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  1. 1. INFRARED<br />Department of CE/IT<br />
  2. 2. Introduction<br />Infrared radiation (IR radiation) is electromagnetic radiation with a wavelength between 0.7 and 300 micrometres, which equates to a frequency range between approximately 1 and 430<br />Its wavelength is longer (and the frequency lower) than that of visible light, but the wavelength is shorter (and the frequency higher) than that of terahertz radiation microwaves. <br />Bright sunlight provides an irradiance of just over 1 kilowatt per square meter at sea level. Of this energy, 527 watts is infrared radiation, 445 watts is visible light, and 32 watts is ultraviolet radiation.<br />Department of CE/IT<br />
  3. 3. Department of CE/IT<br />
  4. 4. Origins of the term<br />The name means below red, the Latin infra meaning "below". Red is the color of the longest wavelengths of visible light. Infrared light has a longer wavelength (and so a lower frequency) than that of red light visible to humans, hence the literal meaning of below red.<br />INFRARED=INFRA+RED<br />Department of CE/IT<br />
  5. 5. HISTROY<br />The discovery of infrared radiation is ascribed to William Herschel, the astronomer, in the early 19th century. Herschel published his results in 1800 before the Royal Society of London.<br /> Herschel used a prism to refract light from the sun and detected the infrared, beyond the red part of the spectrum, through an increase in the temperature recorded on a thermometer. He was surprised at the result and called them "Calorific Rays". <br />The term 'Infrared' did not appear until late in the 19th century.<br />Department of CE/IT<br />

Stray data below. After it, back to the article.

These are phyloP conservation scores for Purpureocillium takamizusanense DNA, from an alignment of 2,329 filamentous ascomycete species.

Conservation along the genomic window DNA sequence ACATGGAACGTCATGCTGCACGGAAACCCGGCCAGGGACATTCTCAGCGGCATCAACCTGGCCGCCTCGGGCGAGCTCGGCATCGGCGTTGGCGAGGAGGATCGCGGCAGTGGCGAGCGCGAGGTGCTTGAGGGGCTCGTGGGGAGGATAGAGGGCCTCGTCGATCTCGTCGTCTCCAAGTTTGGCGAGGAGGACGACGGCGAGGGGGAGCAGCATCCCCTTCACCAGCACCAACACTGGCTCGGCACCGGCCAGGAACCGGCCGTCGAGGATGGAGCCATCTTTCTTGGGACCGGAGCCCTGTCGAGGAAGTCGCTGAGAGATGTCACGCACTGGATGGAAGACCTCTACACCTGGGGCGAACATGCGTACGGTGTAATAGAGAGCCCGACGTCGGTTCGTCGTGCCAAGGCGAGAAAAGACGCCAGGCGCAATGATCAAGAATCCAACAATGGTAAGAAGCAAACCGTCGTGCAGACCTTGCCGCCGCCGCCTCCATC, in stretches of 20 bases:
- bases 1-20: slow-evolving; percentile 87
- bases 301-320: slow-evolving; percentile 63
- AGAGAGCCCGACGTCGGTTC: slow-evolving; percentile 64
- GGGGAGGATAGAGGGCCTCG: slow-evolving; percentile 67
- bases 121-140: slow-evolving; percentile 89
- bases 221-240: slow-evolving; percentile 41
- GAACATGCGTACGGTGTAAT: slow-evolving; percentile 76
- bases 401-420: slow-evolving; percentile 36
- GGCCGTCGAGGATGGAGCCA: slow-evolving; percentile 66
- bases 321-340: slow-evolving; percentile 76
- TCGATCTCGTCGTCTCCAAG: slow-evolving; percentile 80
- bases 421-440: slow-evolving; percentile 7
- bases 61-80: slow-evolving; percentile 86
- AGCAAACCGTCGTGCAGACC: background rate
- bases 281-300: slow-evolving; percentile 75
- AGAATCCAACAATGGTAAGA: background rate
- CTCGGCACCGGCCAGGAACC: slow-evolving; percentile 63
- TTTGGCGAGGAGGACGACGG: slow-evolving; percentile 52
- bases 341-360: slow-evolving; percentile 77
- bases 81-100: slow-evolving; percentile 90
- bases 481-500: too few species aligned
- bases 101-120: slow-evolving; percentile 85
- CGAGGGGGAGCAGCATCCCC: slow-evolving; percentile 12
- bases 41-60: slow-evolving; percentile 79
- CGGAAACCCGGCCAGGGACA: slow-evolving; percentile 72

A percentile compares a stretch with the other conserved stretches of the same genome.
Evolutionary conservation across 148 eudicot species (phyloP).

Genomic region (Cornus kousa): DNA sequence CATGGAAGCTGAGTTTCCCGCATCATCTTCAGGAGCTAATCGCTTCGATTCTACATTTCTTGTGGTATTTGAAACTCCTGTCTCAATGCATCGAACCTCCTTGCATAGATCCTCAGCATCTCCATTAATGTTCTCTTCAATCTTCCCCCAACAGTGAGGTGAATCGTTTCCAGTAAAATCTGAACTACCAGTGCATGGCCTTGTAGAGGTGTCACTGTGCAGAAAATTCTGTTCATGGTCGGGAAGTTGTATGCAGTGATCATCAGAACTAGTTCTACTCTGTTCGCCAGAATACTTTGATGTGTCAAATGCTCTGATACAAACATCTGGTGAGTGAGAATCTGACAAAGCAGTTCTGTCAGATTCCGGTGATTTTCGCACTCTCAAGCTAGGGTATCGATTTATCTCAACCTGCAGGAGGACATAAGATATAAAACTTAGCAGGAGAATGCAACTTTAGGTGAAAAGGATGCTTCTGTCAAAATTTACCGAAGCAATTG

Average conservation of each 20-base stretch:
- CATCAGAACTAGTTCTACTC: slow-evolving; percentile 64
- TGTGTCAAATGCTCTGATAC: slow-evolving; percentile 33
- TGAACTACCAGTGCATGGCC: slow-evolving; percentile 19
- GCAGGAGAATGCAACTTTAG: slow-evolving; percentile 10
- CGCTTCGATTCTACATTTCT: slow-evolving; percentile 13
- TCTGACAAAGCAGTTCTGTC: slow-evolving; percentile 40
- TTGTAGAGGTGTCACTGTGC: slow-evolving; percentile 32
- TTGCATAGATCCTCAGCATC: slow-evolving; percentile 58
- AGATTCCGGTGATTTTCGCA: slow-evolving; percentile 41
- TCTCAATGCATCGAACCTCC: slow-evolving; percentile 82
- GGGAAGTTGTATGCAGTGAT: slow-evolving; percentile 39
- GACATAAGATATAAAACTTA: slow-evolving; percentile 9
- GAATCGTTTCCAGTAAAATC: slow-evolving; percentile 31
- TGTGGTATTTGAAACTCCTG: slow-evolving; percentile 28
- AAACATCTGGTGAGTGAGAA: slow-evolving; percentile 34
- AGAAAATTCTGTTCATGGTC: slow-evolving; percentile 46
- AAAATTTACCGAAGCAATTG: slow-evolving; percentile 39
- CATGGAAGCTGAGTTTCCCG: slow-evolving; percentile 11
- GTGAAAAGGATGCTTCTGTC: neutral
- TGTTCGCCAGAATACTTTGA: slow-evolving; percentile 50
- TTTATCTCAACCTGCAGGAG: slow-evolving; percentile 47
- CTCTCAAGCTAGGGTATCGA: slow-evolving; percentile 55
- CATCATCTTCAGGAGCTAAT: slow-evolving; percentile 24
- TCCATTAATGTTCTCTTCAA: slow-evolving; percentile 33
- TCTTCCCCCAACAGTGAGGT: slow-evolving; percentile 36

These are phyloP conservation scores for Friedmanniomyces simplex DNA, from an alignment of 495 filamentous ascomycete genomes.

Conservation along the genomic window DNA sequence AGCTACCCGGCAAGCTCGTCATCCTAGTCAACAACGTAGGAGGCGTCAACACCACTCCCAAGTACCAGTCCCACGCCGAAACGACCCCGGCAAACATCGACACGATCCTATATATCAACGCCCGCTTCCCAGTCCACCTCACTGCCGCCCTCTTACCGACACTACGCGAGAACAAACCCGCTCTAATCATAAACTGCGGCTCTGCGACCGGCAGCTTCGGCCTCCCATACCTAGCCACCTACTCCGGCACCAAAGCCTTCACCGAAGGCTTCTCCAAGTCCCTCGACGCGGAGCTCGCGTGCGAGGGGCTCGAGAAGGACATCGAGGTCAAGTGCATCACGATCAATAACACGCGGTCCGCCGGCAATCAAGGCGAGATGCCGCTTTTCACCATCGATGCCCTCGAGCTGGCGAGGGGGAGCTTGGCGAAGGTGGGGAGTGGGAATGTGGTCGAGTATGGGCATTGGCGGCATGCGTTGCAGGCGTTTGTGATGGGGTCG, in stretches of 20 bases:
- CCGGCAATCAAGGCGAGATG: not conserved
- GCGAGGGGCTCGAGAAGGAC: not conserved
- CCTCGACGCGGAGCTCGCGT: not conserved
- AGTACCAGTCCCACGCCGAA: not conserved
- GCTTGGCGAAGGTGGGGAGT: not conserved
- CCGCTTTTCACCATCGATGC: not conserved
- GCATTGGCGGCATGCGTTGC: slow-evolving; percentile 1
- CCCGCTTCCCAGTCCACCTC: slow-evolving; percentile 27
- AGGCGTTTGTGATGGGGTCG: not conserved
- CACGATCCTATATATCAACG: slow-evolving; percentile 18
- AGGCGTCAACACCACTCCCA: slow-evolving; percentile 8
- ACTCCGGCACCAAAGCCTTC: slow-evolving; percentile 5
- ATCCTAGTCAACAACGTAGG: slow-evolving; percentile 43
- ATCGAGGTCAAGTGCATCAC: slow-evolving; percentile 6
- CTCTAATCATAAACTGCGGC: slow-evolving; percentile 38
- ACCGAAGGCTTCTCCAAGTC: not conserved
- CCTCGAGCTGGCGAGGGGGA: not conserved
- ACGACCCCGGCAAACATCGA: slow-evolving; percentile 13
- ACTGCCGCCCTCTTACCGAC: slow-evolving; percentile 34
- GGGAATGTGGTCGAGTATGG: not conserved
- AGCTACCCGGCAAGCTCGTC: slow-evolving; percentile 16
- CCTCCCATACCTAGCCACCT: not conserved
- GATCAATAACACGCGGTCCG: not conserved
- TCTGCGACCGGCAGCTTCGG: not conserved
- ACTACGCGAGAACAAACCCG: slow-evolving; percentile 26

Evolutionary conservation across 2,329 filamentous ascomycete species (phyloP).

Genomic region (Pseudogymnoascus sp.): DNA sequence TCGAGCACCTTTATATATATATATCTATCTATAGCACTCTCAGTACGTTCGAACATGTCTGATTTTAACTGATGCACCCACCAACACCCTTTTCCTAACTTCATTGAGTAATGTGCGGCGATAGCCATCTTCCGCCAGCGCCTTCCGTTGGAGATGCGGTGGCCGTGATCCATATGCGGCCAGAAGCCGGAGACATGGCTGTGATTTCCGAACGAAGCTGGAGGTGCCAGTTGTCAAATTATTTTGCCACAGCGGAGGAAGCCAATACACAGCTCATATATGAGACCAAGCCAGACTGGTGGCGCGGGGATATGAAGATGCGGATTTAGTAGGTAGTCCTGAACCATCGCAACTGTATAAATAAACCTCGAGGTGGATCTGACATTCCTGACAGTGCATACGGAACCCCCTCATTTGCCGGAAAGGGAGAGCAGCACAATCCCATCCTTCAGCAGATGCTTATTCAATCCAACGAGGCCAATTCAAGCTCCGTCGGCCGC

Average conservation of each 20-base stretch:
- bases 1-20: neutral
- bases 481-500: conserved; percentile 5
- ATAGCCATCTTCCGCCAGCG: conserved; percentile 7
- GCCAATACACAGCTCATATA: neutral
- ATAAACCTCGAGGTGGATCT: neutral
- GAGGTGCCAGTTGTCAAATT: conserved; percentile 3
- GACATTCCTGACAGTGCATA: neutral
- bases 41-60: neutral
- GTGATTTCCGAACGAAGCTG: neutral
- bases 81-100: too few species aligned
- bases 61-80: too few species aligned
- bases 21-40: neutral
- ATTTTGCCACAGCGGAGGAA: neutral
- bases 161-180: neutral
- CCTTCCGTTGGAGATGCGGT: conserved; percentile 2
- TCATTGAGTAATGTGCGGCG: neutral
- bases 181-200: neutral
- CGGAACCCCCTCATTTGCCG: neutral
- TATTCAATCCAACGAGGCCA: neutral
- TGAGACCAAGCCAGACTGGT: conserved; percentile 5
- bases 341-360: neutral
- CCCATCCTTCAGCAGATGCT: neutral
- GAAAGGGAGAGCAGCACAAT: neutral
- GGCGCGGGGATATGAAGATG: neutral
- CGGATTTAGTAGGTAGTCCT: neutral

6. 6. Different regions in the infrared<br />CIE division scheme<br />Astronomy division scheme<br />Sensor response division scheme<br />Telecommunication bands in the infrared<br />Heat<br />Department of CE/IT<br />
  7. 7. CIE division scheme<br />The International Commission on Illumination (CIE) recommended the division of optical radiation into the following three bands:<br />IR-A: 700 nm–1400 nm (0,7 µm – 1.4 µm)<br />IR-B: 1400 nm–3000 nm (1.4 µm – 3 µm)<br />IR-C: 3000 nm–1 mm (3 µm – 1000 µm)<br />Department of CE/IT<br />
  8. 8. Astronomy division scheme<br />Astronomers typically divide the infrared spectrum as follows:<br />Near: (0.7-1) to 5 µm<br />Mid: 5 to (25-40) µm<br />Long: (25-40) to (200-350) µm.<br />These divisions are not precise and can vary depending on the publication. The three regions are used for observation of different temperature ranges, and hence different environments in space.<br />Department of CE/IT<br />
  9. 9. Sensor response division scheme<br />A third scheme divides up the band based on the response of various detectors:<br />Near infrared: from 0.7 to 1.0 micrometers (from the approximate end of the response of the human eye to that of silicon).<br />Short-wave infrared: 1.0 to 3 micrometers (from the cut off of silicon to that of the MWIR atmospheric window. InGaAs covers to about 1.8 micrometers; the less sensitive lead salts cover this region.<br />Mid-wave infrared: 3 to 5 micrometers (defined by the atmospheric window and covered by Indium antimonide [InSb] and HgCdTe and partially by lead selenide [PbSe]).<br />Long-wave infrared: 8 to 12, or 7 to 14 micrometers: the atmospheric window (Covered by HgCdTe and microbolometers).<br />Very-long wave infrared (VLWIR): 12 to about 30 micrometers, covered by doped silicon.<br />Department of CE/IT<br />